Will hackers keep the cyberpeace?
By Damon Marturion
New Business News Staff Writer
SAN FRANCISCO--Six days after the attacks on the World Trade Center and Pentagon, a major European hacker group issued an unorthodox plea to the rest of the computer underground for cyberpeace.
"We face this power of destruction and feel helpless," a statement on the Web site of the Germany-based Chaos Computer Club said. "However, we believe in the power of communication, a power that has always prevailed in the end and is a more positive force than hatred."
The group was responding to calls for revenge by malicious hackers who had defaced Middle Eastern Web sites after the Sept. 11 attacks. The 20-year-old Chaos Computer Club, which joined other seasoned hacker groups in renouncing cyber-battles in 1999, urged restraint.
Nonetheless, computer vandalism in the form of Web site defacements and denial-of-service attacks, designed to temporarily shut down Web servers, have continued against U.S. sites, along with a notable uptick in Afghan and Pakistani targets. Some security experts fear malicious hackers will steal sensitive data or do even worse damage.
Recent incidents include one where "GForce Pakistan" claimed credit for hacking into a server at the U.S. National Oceanic & Atmospheric Administration and threatened to leak sensitive information.
In Europe, hacker group Yihat claimed that it had accessed Middle Eastern bank accounts belonging to members of Al Qaeda, the organization suspected as being behind the U.S. attacks.
Overall, statistical evidence is hard to come by that computer vandalism has fallen or risen since Sept. 11. But analysts note that a spike following international crises is normal, such as occurred following the U.S. spy plane collision with a Chinese jet-fighter and the bombing of Kosovo.
Hacktivism or publicity?
Incidents of "hacktivism"--digital protests with a political message--have been around for decades, serving as the cyber equivalent of campus sit-ins and sidewalk graffiti. They do minimal economic or lasting technical damage to government agencies or companies. They are more nuisance and embarrassment than anything else.
Most hacktivism has specific targets--such as when critics of global capitalism attempt to shut down or hijack the Web sites of the World Trade Organization or other international trade groups such as the GATT site at http://www.gatt.org.
Most of the recent computer hacks have been done by attention-seeking young hackers, so-called "script kiddies" who--because they lack the experience to develop the tools themselves--rely on pre-programmed computer scripts developed by more veteran hackers to attack sites, experts said.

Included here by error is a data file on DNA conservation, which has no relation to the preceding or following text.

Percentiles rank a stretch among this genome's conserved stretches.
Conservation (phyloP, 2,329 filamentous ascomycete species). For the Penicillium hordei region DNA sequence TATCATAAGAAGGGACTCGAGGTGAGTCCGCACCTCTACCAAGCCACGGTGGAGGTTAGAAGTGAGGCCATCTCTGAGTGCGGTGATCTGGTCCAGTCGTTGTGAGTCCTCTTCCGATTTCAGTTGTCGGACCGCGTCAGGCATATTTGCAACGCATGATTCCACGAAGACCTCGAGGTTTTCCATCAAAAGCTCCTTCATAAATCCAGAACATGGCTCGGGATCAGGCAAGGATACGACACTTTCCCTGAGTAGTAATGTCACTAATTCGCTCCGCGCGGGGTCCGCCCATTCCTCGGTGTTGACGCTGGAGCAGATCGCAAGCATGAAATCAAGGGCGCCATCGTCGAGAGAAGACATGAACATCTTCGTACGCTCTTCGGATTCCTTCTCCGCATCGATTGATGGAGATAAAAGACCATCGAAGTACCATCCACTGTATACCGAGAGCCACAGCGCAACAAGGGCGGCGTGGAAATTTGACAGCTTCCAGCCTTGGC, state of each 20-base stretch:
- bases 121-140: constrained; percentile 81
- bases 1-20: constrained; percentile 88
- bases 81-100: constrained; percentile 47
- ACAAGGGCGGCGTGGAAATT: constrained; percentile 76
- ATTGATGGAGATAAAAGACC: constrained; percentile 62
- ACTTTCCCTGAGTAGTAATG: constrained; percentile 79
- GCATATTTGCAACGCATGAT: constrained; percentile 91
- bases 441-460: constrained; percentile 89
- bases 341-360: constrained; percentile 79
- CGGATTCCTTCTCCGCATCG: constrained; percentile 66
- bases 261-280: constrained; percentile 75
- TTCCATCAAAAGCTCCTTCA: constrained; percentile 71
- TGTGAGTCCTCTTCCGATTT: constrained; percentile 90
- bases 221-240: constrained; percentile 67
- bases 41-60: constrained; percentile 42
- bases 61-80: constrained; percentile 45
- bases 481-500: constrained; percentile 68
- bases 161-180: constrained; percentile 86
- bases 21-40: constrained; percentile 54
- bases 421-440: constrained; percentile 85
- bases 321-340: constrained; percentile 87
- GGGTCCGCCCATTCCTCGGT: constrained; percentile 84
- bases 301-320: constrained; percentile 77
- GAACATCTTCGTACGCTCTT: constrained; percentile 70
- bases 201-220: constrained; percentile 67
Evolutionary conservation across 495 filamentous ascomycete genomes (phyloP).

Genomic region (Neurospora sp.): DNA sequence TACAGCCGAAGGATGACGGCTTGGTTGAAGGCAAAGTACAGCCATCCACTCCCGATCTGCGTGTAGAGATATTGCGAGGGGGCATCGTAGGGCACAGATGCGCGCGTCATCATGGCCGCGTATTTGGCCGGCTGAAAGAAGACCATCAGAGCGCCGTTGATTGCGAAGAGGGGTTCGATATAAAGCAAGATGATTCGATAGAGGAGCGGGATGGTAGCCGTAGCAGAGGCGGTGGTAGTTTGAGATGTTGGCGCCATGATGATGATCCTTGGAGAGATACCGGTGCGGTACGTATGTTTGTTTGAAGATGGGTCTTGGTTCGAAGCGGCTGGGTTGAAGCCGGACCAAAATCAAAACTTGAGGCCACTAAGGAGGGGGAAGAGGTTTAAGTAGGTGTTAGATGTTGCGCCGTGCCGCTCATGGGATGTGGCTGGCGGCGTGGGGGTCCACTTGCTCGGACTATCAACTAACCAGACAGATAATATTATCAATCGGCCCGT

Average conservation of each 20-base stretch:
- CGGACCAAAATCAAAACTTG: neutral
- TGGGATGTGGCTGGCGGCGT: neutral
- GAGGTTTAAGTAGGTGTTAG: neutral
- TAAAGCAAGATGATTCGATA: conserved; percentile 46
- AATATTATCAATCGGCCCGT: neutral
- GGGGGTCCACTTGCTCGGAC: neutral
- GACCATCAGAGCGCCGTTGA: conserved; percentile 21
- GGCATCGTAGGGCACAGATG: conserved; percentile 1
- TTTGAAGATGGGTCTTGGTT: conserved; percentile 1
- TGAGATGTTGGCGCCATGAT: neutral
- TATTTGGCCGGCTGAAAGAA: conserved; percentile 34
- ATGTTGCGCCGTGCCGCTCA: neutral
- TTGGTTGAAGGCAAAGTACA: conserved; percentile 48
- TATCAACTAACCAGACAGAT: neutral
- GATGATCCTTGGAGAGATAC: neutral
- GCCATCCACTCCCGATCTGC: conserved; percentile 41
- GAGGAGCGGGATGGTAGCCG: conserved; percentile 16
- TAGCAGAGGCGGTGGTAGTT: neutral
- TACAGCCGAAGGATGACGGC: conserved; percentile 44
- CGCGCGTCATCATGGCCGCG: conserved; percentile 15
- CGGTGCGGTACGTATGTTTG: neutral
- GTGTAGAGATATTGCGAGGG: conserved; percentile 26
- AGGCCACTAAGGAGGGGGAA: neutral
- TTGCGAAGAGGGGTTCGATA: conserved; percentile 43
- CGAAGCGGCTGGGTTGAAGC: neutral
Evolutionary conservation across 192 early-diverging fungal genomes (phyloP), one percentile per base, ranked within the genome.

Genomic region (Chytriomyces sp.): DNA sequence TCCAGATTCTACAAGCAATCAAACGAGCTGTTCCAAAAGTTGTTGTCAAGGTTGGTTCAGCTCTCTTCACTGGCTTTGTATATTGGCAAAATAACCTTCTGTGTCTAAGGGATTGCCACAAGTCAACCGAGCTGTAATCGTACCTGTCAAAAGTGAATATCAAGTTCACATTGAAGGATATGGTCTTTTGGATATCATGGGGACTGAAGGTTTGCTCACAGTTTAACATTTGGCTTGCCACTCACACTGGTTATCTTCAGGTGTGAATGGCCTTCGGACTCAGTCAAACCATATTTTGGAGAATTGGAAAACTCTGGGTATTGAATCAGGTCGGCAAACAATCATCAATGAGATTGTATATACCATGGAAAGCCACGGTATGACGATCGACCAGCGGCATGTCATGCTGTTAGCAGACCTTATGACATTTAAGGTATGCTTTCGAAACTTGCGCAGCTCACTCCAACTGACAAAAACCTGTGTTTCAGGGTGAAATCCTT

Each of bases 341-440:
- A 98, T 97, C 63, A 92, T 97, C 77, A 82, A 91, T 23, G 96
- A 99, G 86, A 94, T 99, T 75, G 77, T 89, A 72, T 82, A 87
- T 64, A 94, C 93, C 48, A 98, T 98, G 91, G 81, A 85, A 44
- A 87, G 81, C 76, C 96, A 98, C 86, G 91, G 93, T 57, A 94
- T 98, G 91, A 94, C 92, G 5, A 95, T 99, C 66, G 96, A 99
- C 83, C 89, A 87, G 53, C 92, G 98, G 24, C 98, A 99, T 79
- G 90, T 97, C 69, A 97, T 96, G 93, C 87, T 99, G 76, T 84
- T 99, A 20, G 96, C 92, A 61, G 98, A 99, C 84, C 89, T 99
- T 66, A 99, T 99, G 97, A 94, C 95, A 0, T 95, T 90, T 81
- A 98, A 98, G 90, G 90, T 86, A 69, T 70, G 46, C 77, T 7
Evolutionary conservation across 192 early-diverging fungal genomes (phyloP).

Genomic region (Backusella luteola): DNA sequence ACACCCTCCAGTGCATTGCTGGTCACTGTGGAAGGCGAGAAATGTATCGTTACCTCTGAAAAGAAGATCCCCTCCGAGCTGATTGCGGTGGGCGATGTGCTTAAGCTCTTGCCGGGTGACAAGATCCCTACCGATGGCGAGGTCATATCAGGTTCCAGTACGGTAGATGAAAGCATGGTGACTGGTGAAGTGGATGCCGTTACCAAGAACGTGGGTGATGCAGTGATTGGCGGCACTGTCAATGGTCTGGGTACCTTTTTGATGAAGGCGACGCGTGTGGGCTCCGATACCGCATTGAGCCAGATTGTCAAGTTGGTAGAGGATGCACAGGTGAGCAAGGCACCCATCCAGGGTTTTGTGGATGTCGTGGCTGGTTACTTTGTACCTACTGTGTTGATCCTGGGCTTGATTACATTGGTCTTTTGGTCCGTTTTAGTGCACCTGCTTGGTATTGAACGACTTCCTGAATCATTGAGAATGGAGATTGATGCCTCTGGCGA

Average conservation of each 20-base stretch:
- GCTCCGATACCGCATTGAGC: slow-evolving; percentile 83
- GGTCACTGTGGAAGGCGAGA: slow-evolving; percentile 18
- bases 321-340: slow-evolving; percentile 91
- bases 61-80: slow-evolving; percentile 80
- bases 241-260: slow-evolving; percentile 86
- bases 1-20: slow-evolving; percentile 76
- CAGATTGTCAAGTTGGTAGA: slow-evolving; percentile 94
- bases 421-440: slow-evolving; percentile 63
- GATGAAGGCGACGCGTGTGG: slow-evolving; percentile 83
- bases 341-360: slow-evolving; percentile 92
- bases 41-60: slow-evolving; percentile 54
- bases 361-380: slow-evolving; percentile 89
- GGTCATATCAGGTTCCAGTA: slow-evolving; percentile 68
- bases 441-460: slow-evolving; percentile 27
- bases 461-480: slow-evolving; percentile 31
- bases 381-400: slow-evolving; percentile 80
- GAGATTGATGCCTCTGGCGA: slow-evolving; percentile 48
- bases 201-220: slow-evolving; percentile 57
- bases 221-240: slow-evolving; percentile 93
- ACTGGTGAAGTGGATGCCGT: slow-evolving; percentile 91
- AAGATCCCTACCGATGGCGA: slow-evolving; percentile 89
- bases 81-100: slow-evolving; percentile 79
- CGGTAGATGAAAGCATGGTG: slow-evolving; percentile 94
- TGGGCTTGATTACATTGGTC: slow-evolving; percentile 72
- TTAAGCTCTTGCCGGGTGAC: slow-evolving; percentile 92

Some attacks on Pakistani, Afghan and Arab world targets reflect raw U.S. patriotic emotions, but the majority of them are just using the latest international conflict as an excuse to do mischief, observers said. Patriotism is also apparent as a motivation for hacker attacks on U.S. government sites from the Middle East or South Asia, such as the GForce vandalism.
"Most of the criminals perpetrating these acts have delusions of grandeur and way too much spare time on their hands (not an uncommon thing with unemployed teenagers living at home)," Oxblood Ruffin of the U.S.-based hacker group Cult of the Dead Cow told Reuters via e-mail.
"Some do it because they think they can help, some do it because they want the press and attention," Jericho, a hacker with the U.S.-based group Attrition.org, wrote in an e-mail.
"In reality, if any hackers are working against the enemy, I doubt we'd hear about it until it was done," he said of any support such hackers might be lending to U.S. military efforts in Central Asia.
No obvious targets?
Several experts suggested there were fewer reports of cyber attacks after Sept. 11 because it's unclear who to retaliate against and because the most likely candidates in Central Asia lack the electronic infrastructure to target.
Other than weapons, Afghanistan makes do with 19th century technologies as battles are waged on horseback and most homes lack electricity and plumbing.
"The fact that we're not seeing a lot of sites in the Middle East compromised is due more to the low Internet population density in central Asia," said Chris Rouland, director of research at Internet Security Systems in Atlanta.
"There are certainly elements of the (computer) underground that would like to kick some 'cyberass', but it's hard to do that when you don't have a (defined) target," said Winn Schwartau, author and Florida-based information warfare consultant. "I'm not seeing anything serious. What are they going to do, a denial-of-service attack against Kabul?"
However, this could change if a backlash arises against the United States over the bombing of Afghanistan.
This could occur as sympathy for the Sept. 11 attacks wanes, predicted Michael Vatis, former director of the U.S. National Infrastructure Protection Center who is now director of the Institute for Security Technology Studies at Dartmouth.
The severity of the suicide plane attacks on U.S. cities, the subsequent anthrax mail scare, and the war in Afghanistan has many at the fringes of the computer underworld wondering whether such events have shocked the underground community to take heed of the real-world consequences of their actions.
"I've been thinking about that (ethical debate) ever since Sept. 11, whether there is a moral sensibility," said Richard Thieme, a writer, former priest, and father figure to many in the hacker community who also has ties to U.S. intelligence agencies.
"Where (hackers) put their energies can either further or impede the efforts of our real enemies to do damage," he said.
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